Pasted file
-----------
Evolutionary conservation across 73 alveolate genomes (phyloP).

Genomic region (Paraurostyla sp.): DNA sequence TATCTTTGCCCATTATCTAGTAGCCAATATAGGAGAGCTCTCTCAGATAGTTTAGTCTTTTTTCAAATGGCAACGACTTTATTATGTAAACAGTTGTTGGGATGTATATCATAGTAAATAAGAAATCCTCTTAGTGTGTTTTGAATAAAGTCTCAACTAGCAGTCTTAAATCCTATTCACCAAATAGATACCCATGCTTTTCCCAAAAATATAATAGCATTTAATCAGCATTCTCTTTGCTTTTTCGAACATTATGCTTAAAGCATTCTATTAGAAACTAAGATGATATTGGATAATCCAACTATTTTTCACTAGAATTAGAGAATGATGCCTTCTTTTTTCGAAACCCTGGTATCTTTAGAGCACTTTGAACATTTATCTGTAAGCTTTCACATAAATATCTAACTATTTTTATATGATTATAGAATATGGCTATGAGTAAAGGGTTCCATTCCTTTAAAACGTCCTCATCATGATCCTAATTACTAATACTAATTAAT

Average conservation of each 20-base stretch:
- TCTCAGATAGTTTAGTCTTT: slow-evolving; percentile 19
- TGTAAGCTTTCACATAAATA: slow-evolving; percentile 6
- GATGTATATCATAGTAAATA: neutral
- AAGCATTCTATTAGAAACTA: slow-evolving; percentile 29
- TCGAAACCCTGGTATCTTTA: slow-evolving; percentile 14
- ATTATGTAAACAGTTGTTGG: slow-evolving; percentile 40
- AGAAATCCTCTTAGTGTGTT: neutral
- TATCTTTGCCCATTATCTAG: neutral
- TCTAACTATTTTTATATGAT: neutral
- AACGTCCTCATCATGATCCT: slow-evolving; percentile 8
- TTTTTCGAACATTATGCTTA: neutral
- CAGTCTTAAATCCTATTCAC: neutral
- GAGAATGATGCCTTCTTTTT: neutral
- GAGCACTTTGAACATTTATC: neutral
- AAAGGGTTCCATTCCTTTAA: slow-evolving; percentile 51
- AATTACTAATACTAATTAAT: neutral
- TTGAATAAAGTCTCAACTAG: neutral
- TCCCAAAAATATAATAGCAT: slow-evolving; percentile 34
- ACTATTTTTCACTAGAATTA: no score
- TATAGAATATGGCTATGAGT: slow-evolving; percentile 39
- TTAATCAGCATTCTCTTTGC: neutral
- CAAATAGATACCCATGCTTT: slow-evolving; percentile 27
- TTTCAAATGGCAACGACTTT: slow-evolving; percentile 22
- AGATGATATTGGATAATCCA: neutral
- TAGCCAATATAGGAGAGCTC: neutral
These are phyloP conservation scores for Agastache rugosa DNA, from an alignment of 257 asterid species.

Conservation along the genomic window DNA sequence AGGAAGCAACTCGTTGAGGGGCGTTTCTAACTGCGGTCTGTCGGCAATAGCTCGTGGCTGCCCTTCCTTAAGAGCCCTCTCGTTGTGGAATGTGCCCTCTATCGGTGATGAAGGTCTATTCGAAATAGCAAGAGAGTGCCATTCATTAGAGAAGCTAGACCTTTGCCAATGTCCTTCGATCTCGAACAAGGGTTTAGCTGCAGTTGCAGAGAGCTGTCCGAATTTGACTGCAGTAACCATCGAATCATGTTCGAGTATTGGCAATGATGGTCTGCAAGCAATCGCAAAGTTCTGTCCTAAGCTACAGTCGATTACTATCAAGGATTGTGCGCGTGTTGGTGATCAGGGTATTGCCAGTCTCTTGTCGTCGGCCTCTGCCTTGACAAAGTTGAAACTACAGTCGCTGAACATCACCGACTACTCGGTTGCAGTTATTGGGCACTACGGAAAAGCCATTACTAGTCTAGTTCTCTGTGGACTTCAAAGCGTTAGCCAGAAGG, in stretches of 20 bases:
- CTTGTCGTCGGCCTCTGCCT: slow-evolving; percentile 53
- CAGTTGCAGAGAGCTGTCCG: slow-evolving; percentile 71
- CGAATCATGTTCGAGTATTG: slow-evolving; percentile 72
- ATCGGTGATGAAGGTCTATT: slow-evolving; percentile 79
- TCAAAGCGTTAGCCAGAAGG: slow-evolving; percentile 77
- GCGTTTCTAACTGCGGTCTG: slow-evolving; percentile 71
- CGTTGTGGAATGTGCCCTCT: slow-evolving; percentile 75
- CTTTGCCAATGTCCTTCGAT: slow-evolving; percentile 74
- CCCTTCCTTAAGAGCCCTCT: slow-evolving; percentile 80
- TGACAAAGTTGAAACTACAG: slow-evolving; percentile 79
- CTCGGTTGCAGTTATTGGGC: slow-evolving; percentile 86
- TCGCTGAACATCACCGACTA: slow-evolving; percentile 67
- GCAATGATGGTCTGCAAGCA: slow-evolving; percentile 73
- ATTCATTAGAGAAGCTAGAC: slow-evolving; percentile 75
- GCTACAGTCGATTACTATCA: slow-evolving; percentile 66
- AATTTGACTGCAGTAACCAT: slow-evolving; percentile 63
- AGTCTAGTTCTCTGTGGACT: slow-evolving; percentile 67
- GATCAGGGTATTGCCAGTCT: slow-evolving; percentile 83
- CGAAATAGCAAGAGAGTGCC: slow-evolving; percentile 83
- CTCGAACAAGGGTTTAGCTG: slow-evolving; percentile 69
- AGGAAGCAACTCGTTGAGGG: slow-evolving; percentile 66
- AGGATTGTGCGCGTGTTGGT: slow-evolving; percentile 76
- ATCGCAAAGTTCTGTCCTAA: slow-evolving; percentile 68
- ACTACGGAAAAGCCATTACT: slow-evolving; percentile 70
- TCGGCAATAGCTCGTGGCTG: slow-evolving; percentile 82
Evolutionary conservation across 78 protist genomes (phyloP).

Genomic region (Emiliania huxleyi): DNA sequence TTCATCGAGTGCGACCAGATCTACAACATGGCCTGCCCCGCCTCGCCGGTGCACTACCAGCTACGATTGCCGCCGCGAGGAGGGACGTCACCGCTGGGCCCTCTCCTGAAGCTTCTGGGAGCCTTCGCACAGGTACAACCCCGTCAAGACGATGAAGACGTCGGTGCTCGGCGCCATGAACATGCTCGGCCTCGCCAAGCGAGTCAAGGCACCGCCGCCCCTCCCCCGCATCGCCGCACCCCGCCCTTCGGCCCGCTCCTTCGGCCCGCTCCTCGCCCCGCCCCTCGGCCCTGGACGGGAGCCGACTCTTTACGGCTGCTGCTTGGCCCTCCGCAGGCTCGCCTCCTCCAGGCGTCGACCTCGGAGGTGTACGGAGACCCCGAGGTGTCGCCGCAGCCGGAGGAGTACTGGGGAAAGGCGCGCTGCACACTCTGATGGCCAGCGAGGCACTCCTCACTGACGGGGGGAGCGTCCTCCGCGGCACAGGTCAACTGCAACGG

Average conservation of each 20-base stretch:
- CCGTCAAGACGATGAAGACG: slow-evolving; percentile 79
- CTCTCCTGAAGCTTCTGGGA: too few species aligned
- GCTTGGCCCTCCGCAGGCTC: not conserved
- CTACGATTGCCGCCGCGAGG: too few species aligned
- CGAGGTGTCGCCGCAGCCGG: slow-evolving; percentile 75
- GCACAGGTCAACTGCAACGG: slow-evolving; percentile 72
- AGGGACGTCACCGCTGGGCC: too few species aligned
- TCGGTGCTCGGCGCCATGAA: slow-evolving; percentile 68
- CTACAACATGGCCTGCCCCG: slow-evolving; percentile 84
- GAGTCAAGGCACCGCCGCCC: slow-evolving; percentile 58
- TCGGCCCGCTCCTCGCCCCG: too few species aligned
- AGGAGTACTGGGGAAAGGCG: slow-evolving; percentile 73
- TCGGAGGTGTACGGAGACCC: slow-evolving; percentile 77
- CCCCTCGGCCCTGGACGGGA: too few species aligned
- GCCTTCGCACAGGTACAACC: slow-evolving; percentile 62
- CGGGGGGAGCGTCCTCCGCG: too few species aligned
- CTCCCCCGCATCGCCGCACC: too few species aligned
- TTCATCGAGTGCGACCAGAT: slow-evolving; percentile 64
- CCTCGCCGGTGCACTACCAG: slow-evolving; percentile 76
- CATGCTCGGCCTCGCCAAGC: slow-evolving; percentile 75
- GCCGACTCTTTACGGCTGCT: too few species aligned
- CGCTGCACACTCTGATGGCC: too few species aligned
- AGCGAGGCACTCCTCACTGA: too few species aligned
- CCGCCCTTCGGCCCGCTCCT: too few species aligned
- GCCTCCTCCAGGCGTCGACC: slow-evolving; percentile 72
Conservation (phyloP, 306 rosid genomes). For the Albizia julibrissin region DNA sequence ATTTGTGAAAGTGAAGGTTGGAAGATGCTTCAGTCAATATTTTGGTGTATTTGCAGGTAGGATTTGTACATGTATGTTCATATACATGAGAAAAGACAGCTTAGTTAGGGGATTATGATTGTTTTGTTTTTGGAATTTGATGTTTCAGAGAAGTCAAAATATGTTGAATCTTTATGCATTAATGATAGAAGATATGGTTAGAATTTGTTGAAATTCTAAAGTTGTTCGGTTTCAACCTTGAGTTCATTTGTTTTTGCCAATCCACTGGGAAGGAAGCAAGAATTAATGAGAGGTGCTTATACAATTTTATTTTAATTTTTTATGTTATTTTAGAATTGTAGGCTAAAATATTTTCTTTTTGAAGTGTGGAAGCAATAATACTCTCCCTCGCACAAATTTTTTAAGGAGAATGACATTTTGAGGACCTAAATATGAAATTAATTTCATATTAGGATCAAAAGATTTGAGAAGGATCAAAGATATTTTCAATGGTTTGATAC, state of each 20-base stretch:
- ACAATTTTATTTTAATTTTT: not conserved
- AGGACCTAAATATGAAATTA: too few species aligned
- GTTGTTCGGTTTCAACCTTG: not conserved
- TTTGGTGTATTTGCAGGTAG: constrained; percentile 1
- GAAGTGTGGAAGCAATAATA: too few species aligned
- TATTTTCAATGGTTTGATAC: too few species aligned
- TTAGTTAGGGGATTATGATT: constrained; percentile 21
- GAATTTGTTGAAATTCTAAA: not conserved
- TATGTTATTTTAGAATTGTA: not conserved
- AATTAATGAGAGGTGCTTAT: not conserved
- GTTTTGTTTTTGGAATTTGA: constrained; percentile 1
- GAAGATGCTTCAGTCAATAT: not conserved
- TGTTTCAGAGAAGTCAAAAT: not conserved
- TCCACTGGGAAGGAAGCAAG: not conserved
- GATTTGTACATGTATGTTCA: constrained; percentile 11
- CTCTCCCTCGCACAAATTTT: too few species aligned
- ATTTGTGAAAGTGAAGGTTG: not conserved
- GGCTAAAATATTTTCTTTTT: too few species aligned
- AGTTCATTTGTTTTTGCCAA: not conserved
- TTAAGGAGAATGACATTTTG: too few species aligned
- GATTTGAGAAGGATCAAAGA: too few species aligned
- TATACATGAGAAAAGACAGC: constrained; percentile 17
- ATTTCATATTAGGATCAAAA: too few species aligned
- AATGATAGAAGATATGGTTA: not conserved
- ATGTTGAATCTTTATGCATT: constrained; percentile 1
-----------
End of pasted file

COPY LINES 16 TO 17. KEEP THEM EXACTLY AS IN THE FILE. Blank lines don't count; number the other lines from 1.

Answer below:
- GAGAATGATGCCTTCTTTTT: neutral
- GAGCACTTTGAACATTTATC: neutral